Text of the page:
P: Can you talk about how things have progressed since your bone marrow transplant? 

N: It been four years, which is crazy, and there have not been many issues. Right after I happened to get gallstones, but that was unrelated, I’m pretty sure. It’s just ironic after all that happened, I had to have gallstones. Since the gallstones, nothing out of the ordinary really.  

I’ve been knocking on wood. I still haven’t gotten COVID, which is wonderful, because I’m pretty sure I’m still immunocompromised.  

That does lend itself to other conditions, if I get sick or have a cold, it will last a long time. I get dehydrated quickly with my body makeup, and I’ve always had an issue with my appetite and keeping weight on as well as the dehydration. So, when I’m down with a virus, I’ve had to explain to employers when I’m out, it’s not necessarily because things are “coming back” or I’m having a relapse, its mostly the body makeup because of all that I’ve gone through. 

To that extent, it makes recovering more difficult for me. 

P: Do you having anything you’d like to say to anyone who’s thinking about applying this year? 

N: I would just say go for it (laughs). 

I wasn’t going to apply. I feel like I say this a lot of times regarding many different things, but I don’t necessarily think of myself as a person who wins things. Especially when there are a lot of odds. Like, what are the chances that you apply to something and you actually win?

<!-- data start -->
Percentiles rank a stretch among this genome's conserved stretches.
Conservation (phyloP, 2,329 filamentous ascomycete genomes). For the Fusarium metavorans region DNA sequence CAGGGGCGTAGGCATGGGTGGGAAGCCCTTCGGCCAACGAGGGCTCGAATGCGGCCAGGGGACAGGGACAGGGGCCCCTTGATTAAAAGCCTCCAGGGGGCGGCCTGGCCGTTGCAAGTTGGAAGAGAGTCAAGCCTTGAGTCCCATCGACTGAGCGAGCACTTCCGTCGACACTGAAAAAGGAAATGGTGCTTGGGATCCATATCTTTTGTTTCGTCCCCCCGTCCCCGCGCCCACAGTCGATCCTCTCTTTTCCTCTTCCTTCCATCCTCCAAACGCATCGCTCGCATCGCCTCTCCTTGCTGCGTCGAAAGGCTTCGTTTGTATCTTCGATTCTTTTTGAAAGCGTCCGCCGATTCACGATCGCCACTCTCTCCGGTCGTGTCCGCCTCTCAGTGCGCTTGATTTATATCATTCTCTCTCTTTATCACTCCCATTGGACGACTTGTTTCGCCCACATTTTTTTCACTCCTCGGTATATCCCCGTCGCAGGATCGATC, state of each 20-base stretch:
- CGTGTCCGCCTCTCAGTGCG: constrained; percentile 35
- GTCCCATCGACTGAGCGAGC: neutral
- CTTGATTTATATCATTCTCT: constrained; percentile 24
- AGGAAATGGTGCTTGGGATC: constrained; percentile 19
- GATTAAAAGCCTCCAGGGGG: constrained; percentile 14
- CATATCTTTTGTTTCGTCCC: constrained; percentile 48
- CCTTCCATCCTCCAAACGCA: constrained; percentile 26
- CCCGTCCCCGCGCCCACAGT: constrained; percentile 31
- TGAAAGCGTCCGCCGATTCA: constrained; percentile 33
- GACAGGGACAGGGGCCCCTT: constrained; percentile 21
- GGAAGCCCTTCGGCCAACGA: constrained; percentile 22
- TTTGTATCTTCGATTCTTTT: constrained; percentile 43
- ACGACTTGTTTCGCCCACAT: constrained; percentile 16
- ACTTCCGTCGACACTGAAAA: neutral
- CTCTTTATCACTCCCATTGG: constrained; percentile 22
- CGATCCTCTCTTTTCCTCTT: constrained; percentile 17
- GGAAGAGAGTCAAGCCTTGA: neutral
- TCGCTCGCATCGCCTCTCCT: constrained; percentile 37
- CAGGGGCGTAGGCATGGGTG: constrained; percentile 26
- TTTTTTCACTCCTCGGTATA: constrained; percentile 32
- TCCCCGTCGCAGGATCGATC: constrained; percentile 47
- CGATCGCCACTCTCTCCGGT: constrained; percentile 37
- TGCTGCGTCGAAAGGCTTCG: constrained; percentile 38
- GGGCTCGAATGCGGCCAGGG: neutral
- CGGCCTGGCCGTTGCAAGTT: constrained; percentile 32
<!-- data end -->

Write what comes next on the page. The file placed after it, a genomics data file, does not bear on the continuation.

That’s why when I was applying for scholarships I was very discouraged because there’s a 1000 people in the world who apply for these scholarships and how are they gonna land on me?  

But my mom changed my perspective when it came to this in particular, because she said “How many people in the world do you think have histio disorders?”    

It doesn’t hurt to do it and see what happens. 

I thought there’s got to be some way for this to benefit me in my life instead of just using it as a time that’s hard to look back on with trauma that impacts the rest of my life. 

I think this is a really good opportunity, it’s the only one of its kind I know of.  

I would just tell people to apply and share your story! 

P: Thank you for speaking with me Nate. Anything else to add? 

N: I have a goal of gathering a lot of people, everyone, hopefully, who has these disorders, as well as any other rare disorders out there in the world – I want to make a community. Try to make the presence more known, that way more things can be done about earlier diagnosing and things like that.  

We need people to speak up about their disorder. 


We are so grateful that Nate was open to sharing his story, not only for this interview, but also through applying for the Histio Student Scholarship Program.  

Shortly after this interview, Nate reached out to Melinda, our Outreach Program Coordinator, and became the Association’s 25th ambassador! 

He is a great fit for the program, and we know he will do great things through it as a patient advocate. 

We will be posting his bio on the Ambassador Page in the coming weeks.  

The applications for the scholarship open this Monday, March 6th and will remain open through April 7th. You can find the application and more information about the Histio Student Scholarship Program on this page, so please share, apply, and learn more!